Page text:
I have greatly enjoyed my time here in Abu Dhabi. There are definitely many new buildings and opportunities arising out of this desert, changing and creating new horizons. It is amazing how much the cities of Dubai and Abu Dhabi have grown in just a few decades of time. From small desert outposts to growing international communities. There are people working and living in Abu Dhabi from every known corner of the world. It has been wonderful to spend time learning from and talking to people from other places and other cultures. As much as I have enjoyed seeing and learning about the architecture and structures in the UAE, it is the people I met here that I will miss the most.
Although figuratively for me since, it is also nearing the end of my trip here to the UAE. This is the end of Abu Dhabi Island. Literally, these rocks prevent the sand from eroding away at the end of the Khalifa Port. They also provide a beautiful view for sitting down and looking out at the Arabian Gulf.
As it is with most journeys then end of one, is also the beginning of another. There will be more horizons waiting back in the USA.
The UAE was the first gulf nation to present a pavilion at Venis Biennale. This design built in Shanghai in 2010 rises and falls like a sand dune oriented along the wind. The passive solar space was designed by Foster + Partners. After the Expo the pavilion was moved to a new development and cultural center being built on Saadiyat Island in Abu Dhabi. When construction finishes, this district will including museums such as the Zayed National Museum, Louvre Abu Dhabi, and Guggenheim Abu Dhabi. Although the interior of the pavilion is not open to visitors, except during an annual local arts fair, I was able to see the exterior of this wonderful design.
For more info on the pavilion: http://uaepavilion.org/uaepav/about-national-pavilion-of-the-uae/
For information and plans on other Saadiyat Island structures:
The Al Bahr Towers have a wonderful façade design for the climate here in Abu Dhabi. Designed by Aedas Architects and Arup Engineers worked together to design a folding active geometric patterned façade that actively moves throughout the day to block the sun from having a harsh direct impact on the building, but allowing a wonderful view out the windows when the sun is at an acceptable angle. I have had the opportunity to drive past these towers during different times of the day. Although unfortunately, I couldn’t get a good photo of it several times. I also learned that here in the Gulf region it is rather common for the architect to come up with a general façade concept and the sub contract out the actual technical design of the final façade. I don’t know how that worked for the Al Bahr Towers, but for many of the building surfaces here the facades can be quite complex.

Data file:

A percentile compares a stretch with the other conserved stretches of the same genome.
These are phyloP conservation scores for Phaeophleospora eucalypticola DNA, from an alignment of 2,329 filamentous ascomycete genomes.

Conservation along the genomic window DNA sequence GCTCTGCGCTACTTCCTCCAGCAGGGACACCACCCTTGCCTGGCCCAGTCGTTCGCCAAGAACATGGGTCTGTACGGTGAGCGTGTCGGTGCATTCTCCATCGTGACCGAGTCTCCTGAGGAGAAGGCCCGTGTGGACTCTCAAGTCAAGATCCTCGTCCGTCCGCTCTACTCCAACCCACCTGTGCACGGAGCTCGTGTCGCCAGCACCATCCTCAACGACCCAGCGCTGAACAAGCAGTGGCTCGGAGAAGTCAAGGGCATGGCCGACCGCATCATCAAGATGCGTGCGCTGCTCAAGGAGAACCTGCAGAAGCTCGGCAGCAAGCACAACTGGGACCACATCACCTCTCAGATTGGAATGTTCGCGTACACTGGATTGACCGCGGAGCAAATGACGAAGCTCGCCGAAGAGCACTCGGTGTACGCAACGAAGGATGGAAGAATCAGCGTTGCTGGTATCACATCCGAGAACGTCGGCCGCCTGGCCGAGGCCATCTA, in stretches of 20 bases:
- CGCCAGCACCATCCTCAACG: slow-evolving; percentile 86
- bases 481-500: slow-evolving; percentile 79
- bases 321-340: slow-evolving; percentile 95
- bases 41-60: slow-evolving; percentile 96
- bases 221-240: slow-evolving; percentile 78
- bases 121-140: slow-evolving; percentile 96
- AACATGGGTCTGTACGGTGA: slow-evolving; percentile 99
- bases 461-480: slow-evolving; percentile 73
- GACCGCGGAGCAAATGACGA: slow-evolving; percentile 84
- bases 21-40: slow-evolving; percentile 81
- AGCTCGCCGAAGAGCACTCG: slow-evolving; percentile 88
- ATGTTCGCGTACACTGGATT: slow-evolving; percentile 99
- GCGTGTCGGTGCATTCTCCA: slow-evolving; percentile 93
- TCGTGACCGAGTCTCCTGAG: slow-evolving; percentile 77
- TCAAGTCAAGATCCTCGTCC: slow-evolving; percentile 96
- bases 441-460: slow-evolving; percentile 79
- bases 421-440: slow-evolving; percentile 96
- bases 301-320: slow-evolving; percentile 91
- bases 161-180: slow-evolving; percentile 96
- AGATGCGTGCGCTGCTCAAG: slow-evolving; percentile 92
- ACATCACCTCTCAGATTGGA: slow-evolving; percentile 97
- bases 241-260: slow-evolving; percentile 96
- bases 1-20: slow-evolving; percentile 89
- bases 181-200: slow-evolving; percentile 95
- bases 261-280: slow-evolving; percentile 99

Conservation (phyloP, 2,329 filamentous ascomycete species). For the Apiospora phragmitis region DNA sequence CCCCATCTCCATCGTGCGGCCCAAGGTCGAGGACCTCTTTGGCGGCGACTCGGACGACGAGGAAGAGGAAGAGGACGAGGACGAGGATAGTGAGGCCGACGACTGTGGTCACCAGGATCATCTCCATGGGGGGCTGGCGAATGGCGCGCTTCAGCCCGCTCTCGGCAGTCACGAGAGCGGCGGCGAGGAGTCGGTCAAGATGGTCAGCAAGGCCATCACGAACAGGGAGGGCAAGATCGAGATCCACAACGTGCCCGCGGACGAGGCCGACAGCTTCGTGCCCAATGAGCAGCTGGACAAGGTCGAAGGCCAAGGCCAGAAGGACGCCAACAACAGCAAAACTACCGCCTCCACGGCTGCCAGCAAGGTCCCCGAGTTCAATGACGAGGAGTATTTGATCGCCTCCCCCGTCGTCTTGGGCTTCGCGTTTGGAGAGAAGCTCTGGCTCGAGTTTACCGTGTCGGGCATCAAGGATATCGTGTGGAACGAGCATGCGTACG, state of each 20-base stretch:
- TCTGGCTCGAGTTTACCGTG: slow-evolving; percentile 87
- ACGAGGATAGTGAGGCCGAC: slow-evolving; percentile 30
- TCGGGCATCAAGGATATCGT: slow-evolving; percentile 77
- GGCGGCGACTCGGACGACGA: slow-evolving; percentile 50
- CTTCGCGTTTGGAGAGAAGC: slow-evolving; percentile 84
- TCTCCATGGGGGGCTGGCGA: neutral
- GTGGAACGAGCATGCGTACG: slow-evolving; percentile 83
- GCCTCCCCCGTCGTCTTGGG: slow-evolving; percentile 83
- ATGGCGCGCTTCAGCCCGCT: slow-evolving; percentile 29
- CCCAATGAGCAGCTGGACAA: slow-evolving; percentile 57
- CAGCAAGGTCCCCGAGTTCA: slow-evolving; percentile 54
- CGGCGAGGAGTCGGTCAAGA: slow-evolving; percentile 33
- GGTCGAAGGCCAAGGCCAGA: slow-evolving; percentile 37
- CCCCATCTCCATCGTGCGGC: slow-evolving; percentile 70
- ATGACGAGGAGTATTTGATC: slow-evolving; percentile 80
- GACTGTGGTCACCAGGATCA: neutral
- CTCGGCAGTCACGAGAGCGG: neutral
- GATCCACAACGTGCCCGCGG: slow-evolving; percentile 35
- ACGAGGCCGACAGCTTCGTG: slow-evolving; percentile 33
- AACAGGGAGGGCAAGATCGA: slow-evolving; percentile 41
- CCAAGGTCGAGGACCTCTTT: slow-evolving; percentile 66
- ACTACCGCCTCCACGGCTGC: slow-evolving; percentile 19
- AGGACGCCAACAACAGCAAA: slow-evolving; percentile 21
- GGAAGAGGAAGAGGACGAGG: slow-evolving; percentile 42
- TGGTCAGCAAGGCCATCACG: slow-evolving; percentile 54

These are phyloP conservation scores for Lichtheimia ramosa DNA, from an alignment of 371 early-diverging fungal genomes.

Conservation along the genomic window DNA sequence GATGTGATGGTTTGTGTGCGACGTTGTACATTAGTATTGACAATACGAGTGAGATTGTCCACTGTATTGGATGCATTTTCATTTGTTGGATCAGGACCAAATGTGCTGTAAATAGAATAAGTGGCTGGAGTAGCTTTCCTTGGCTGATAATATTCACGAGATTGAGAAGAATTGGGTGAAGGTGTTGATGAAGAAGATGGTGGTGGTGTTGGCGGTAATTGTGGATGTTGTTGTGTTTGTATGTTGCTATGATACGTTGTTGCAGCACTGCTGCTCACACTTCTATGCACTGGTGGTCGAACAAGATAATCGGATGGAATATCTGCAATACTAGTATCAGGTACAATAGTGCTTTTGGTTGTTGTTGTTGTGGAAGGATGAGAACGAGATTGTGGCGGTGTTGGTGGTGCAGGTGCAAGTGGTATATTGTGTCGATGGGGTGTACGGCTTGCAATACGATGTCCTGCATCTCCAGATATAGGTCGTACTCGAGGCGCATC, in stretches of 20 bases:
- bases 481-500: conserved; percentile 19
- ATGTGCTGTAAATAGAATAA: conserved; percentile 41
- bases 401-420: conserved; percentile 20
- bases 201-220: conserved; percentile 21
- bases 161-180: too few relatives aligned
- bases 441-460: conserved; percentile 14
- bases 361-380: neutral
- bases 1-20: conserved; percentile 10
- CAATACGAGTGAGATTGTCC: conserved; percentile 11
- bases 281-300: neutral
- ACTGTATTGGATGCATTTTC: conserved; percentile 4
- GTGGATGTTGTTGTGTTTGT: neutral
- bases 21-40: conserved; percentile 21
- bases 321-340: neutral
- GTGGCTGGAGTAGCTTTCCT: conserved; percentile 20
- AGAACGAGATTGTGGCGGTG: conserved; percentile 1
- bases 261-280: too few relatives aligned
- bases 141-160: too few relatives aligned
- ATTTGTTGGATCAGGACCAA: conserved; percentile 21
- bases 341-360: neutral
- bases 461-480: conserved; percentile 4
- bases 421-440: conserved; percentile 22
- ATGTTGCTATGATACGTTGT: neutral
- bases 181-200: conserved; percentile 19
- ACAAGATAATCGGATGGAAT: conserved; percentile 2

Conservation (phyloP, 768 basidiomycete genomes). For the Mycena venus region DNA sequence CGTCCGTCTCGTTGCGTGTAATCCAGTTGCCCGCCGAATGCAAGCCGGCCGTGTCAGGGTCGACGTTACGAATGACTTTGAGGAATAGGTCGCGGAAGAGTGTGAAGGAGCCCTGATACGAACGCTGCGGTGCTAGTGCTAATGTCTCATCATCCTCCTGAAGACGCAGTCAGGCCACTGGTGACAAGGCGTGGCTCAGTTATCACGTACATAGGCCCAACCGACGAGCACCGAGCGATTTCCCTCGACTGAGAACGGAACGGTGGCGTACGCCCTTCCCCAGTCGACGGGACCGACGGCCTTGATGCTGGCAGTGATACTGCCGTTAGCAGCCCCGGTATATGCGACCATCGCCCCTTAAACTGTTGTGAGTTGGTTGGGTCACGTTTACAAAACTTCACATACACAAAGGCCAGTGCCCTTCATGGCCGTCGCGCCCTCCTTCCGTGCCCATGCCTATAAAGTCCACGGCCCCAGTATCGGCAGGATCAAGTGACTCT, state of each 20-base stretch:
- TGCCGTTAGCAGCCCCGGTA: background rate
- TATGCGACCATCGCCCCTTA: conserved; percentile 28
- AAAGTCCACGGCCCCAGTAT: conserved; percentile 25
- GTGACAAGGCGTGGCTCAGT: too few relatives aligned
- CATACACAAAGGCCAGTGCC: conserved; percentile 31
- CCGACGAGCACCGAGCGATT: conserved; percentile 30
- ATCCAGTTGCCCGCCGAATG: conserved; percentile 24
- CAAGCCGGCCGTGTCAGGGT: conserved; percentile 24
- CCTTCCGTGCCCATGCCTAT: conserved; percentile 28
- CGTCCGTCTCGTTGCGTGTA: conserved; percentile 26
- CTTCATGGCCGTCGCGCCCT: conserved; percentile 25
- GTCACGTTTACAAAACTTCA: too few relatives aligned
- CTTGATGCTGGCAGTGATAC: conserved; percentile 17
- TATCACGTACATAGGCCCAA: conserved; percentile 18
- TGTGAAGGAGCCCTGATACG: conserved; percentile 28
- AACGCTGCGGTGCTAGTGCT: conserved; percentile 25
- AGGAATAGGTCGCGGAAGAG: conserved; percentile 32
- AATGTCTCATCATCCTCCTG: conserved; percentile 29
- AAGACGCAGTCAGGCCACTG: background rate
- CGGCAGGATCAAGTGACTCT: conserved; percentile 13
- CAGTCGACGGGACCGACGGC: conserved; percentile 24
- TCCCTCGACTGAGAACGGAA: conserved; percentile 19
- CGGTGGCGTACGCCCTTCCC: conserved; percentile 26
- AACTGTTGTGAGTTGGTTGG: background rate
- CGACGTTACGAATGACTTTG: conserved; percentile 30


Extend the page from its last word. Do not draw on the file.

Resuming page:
Check out http://inhabitat.com/abu-dhabis-stunning-al-behar-towers-are-shaded-by-a-transforming-geometric-facade/ for more great info on the Al Bahr Towers.
Water usage and water conservation are hot topics for a country built mostly in a desert. The tap water that is available throughout the country is mostly from desalinated salt water. The tap water can be used for irrigation, cleaning things, and swimming pools. However it is not clean enough for drinking. Everyone drinks from bottled water. Either smaller 0.5 – 1.5 L bottles or larger ~ 5 gallon jugs like you would see in some offices in the United States. I have also noticed that several restaurants that are nationally themed like French or Italian will import the water that they server you from that country. I suppose that might make it seem more authentic, but really I cant taste the difference between the water bottled in Al Ain, UAE or imported from elsewhere. With everyone needing an average of 2L of water per day, that adds up to a lot of plastic bottles over the course of my stay here.